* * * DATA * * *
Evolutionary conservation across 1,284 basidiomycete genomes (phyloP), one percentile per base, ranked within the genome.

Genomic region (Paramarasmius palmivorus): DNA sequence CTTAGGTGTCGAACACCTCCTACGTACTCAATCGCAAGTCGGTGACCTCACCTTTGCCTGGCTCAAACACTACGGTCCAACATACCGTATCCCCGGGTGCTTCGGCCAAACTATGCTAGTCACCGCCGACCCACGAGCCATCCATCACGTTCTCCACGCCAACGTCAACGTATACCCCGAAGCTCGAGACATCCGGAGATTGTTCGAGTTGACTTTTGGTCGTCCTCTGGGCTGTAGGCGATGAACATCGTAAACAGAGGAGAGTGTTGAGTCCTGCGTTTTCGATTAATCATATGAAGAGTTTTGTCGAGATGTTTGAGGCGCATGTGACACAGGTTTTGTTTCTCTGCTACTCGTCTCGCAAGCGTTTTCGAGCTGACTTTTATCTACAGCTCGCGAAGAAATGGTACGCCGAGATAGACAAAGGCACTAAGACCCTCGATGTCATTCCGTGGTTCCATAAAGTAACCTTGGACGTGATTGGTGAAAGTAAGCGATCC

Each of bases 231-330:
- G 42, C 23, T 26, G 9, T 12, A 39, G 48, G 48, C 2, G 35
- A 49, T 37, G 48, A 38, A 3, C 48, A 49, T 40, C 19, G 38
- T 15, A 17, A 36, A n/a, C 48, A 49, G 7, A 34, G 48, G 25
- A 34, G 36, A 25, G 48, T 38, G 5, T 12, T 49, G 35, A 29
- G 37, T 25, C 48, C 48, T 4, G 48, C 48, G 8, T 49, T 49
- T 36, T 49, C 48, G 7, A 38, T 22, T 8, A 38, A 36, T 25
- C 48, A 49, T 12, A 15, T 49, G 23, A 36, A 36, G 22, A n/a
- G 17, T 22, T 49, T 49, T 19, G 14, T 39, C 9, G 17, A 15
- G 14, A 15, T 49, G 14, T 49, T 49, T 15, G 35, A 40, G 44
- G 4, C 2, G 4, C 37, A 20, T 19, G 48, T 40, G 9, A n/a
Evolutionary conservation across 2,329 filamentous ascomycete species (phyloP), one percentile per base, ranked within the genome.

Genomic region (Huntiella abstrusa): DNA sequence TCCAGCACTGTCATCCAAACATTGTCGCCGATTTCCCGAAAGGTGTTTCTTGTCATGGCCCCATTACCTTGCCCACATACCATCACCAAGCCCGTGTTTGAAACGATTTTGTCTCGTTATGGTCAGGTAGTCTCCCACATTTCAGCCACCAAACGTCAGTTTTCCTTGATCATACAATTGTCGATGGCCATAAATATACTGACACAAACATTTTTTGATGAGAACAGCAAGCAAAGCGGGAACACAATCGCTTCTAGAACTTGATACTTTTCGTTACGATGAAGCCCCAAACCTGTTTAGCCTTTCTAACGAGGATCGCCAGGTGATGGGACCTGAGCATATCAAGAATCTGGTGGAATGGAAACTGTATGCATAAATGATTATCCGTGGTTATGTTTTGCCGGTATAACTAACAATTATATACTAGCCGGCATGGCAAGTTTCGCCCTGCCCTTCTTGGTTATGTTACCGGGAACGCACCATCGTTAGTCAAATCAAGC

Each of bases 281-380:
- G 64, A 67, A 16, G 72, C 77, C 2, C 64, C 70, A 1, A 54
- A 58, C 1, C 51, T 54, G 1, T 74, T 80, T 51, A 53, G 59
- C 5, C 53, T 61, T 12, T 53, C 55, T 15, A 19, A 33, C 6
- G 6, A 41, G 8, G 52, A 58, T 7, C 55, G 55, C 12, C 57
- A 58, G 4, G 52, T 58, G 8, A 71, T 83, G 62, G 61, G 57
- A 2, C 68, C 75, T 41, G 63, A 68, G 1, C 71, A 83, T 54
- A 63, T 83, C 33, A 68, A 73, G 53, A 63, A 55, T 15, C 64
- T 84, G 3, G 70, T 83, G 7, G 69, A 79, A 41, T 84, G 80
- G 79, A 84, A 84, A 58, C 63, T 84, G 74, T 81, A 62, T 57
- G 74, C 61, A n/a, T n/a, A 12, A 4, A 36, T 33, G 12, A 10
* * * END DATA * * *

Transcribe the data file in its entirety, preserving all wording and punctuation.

Evolutionary conservation across 1,284 basidiomycete genomes (phyloP), one percentile per base, ranked within the genome.

Genomic region (Paramarasmius palmivorus): DNA sequence CTTAGGTGTCGAACACCTCCTACGTACTCAATCGCAAGTCGGTGACCTCACCTTTGCCTGGCTCAAACACTACGGTCCAACATACCGTATCCCCGGGTGCTTCGGCCAAACTATGCTAGTCACCGCCGACCCACGAGCCATCCATCACGTTCTCCACGCCAACGTCAACGTATACCCCGAAGCTCGAGACATCCGGAGATTGTTCGAGTTGACTTTTGGTCGTCCTCTGGGCTGTAGGCGATGAACATCGTAAACAGAGGAGAGTGTTGAGTCCTGCGTTTTCGATTAATCATATGAAGAGTTTTGTCGAGATGTTTGAGGCGCATGTGACACAGGTTTTGTTTCTCTGCTACTCGTCTCGCAAGCGTTTTCGAGCTGACTTTTATCTACAGCTCGCGAAGAAATGGTACGCCGAGATAGACAAAGGCACTAAGACCCTCGATGTCATTCCGTGGTTCCATAAAGTAACCTTGGACGTGATTGGTGAAAGTAAGCGATCC

Each of bases 231-330:
- G 42, C 23, T 26, G 9, T 12, A 39, G 48, G 48, C 2, G 35
- A 49, T 37, G 48, A 38, A 3, C 48, A 49, T 40, C 19, G 38
- T 15, A 17, A 36, A n/a, C 48, A 49, G 7, A 34, G 48, G 25
- A 34, G 36, A 25, G 48, T 38, G 5, T 12, T 49, G 35, A 29
- G 37, T 25, C 48, C 48, T 4, G 48, C 48, G 8, T 49, T 49
- T 36, T 49, C 48, G 7, A 38, T 22, T 8, A 38, A 36, T 25
- C 48, A 49, T 12, A 15, T 49, G 23, A 36, A 36, G 22, A n/a
- G 17, T 22, T 49, T 49, T 19, G 14, T 39, C 9, G 17, A 15
- G 14, A 15, T 49, G 14, T 49, T 49, T 15, G 35, A 40, G 44
- G 4, C 2, G 4, C 37, A 20, T 19, G 48, T 40, G 9, A n/a
Evolutionary conservation across 2,329 filamentous ascomycete species (phyloP), one percentile per base, ranked within the genome.

Genomic region (Huntiella abstrusa): DNA sequence TCCAGCACTGTCATCCAAACATTGTCGCCGATTTCCCGAAAGGTGTTTCTTGTCATGGCCCCATTACCTTGCCCACATACCATCACCAAGCCCGTGTTTGAAACGATTTTGTCTCGTTATGGTCAGGTAGTCTCCCACATTTCAGCCACCAAACGTCAGTTTTCCTTGATCATACAATTGTCGATGGCCATAAATATACTGACACAAACATTTTTTGATGAGAACAGCAAGCAAAGCGGGAACACAATCGCTTCTAGAACTTGATACTTTTCGTTACGATGAAGCCCCAAACCTGTTTAGCCTTTCTAACGAGGATCGCCAGGTGATGGGACCTGAGCATATCAAGAATCTGGTGGAATGGAAACTGTATGCATAAATGATTATCCGTGGTTATGTTTTGCCGGTATAACTAACAATTATATACTAGCCGGCATGGCAAGTTTCGCCCTGCCCTTCTTGGTTATGTTACCGGGAACGCACCATCGTTAGTCAAATCAAGC

Each of bases 281-380:
- G 64, A 67, A 16, G 72, C 77, C 2, C 64, C 70, A 1, A 54
- A 58, C 1, C 51, T 54, G 1, T 74, T 80, T 51, A 53, G 59
- C 5, C 53, T 61, T 12, T 53, C 55, T 15, A 19, A 33, C 6
- G 6, A 41, G 8, G 52, A 58, T 7, C 55, G 55, C 12, C 57
- A 58, G 4, G 52, T 58, G 8, A 71, T 83, G 62, G 61, G 57
- A 2, C 68, C 75, T 41, G 63, A 68, G 1, C 71, A 83, T 54
- A 63, T 83, C 33, A 68, A 73, G 53, A 63, A 55, T 15, C 64
- T 84, G 3, G 70, T 83, G 7, G 69, A 79, A 41, T 84, G 80
- G 79, A 84, A 84, A 58, C 63, T 84, G 74, T 81, A 62, T 57
- G 74, C 61, A n/a, T n/a, A 12, A 4, A 36, T 33, G 12, A 10